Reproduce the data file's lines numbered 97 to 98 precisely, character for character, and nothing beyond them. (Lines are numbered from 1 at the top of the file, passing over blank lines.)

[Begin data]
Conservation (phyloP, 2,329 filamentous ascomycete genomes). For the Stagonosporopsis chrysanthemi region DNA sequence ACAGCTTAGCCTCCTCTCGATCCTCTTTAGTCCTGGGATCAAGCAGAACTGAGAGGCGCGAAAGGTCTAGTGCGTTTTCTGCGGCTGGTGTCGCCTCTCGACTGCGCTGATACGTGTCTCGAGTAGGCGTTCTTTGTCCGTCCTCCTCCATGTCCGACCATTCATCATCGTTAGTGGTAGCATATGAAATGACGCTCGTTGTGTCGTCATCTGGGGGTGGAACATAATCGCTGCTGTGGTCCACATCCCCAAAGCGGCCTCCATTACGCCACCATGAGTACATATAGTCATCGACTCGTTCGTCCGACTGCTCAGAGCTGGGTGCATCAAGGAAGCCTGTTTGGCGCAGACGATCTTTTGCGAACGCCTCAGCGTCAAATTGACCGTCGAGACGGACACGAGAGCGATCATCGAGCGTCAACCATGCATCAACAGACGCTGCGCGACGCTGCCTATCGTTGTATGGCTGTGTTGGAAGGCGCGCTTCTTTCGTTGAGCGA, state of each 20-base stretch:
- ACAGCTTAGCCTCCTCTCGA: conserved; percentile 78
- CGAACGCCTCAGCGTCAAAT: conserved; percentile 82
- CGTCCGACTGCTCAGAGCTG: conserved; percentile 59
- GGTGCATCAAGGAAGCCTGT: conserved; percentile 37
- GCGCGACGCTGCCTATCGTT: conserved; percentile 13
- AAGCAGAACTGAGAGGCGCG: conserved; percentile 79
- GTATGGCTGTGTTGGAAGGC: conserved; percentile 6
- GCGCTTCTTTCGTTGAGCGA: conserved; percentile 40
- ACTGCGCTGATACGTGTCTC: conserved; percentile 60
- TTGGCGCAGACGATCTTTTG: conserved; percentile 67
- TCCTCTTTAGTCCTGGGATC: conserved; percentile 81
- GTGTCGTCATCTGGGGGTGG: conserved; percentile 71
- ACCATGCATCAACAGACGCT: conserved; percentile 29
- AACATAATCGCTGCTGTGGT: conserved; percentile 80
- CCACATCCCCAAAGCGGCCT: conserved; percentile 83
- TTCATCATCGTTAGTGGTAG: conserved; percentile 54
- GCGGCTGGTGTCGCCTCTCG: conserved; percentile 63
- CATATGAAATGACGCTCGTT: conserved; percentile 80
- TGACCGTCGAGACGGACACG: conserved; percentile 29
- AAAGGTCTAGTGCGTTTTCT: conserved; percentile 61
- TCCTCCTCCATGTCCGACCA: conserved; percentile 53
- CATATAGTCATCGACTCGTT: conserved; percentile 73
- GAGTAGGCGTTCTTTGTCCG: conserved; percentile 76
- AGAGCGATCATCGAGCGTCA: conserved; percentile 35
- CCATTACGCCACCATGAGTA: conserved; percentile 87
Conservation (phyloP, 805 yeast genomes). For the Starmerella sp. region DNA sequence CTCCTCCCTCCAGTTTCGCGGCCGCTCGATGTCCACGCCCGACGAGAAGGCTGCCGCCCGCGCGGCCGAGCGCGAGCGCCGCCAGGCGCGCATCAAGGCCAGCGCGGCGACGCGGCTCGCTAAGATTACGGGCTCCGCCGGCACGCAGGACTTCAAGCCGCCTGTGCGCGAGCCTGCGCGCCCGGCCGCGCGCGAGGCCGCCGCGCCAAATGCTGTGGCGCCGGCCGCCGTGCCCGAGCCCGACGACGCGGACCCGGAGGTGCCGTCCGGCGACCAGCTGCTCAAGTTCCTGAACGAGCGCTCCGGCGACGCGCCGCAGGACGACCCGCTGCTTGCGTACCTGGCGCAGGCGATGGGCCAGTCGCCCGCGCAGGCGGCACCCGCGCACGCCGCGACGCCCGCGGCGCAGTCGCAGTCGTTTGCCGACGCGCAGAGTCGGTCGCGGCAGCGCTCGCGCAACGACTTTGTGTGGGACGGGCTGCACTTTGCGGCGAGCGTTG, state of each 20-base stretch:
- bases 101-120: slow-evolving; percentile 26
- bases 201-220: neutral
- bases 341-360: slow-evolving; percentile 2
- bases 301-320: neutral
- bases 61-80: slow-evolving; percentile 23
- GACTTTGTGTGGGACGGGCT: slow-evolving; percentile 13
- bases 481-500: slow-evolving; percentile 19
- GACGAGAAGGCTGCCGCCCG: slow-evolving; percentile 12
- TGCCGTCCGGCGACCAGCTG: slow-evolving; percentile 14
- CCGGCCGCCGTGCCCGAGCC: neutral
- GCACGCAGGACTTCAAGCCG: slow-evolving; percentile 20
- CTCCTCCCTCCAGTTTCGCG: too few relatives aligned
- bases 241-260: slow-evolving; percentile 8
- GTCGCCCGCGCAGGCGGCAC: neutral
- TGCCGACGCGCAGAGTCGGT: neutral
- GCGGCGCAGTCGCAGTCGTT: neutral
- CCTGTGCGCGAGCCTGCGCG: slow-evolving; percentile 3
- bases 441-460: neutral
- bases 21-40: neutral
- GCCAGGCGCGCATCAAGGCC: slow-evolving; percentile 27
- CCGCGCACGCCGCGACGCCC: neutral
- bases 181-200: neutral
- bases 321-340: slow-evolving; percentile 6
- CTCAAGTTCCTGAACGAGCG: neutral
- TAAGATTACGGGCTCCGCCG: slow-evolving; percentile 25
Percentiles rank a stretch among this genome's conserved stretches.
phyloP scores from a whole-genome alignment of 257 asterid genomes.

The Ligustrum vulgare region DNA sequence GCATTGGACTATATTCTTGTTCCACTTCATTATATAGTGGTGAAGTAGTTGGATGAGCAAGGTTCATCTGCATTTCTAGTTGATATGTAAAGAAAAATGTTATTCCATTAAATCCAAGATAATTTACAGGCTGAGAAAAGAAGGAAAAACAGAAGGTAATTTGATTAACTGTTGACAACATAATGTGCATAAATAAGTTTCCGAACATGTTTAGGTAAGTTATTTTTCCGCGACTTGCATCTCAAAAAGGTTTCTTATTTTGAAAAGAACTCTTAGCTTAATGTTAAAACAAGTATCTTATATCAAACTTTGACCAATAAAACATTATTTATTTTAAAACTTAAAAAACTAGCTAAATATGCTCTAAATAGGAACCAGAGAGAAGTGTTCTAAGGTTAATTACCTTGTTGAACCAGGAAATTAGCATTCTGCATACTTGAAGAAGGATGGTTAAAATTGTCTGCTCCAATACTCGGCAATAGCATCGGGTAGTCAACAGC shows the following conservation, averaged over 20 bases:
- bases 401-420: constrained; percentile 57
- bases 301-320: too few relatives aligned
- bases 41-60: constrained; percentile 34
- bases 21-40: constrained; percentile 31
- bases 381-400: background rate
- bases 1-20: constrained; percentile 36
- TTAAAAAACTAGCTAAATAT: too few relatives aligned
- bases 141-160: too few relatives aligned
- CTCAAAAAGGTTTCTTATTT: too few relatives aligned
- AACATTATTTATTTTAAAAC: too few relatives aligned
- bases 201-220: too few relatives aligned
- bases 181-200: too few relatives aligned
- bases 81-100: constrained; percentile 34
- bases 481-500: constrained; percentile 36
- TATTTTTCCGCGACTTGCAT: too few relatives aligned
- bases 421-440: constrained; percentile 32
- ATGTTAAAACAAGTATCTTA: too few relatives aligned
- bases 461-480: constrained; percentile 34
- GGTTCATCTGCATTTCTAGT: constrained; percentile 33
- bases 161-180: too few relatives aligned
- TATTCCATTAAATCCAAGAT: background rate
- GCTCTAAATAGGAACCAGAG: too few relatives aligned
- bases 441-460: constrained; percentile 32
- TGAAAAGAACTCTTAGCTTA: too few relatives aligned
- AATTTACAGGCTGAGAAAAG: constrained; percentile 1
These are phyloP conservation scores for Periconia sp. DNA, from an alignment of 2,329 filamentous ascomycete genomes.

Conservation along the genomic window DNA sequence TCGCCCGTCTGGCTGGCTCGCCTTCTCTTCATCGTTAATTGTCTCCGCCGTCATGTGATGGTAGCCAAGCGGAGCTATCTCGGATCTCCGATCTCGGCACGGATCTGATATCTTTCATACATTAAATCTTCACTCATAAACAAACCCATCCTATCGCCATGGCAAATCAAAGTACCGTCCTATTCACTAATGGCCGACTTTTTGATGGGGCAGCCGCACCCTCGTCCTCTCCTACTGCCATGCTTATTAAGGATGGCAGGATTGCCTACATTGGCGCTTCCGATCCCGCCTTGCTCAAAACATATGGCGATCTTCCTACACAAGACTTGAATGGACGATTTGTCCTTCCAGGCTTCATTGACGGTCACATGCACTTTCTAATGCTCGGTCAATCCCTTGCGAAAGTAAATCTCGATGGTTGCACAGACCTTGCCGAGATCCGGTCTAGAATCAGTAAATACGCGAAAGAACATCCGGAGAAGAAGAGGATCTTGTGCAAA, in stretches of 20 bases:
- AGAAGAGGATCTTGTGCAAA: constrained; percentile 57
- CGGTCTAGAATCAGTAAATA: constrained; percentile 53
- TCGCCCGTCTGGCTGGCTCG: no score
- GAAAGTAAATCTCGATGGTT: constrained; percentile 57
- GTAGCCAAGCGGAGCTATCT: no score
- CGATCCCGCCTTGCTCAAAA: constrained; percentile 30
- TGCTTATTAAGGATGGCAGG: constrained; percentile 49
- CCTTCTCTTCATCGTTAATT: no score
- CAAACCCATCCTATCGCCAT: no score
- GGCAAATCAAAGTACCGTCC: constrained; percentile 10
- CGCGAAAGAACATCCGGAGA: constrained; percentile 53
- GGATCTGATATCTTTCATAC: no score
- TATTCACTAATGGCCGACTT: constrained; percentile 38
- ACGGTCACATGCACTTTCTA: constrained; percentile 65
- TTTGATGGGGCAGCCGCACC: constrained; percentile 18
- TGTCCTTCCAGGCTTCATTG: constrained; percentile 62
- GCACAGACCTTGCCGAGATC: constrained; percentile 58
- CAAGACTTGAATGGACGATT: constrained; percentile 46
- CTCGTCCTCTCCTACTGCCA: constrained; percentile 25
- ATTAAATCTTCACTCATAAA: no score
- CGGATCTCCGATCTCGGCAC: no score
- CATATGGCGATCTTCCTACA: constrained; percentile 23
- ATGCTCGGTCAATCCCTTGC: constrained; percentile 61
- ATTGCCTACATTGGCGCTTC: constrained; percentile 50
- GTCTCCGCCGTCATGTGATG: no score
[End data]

- TTTGATGGGGCAGCCGCACC: constrained; percentile 18
- TGTCCTTCCAGGCTTCATTG: constrained; percentile 62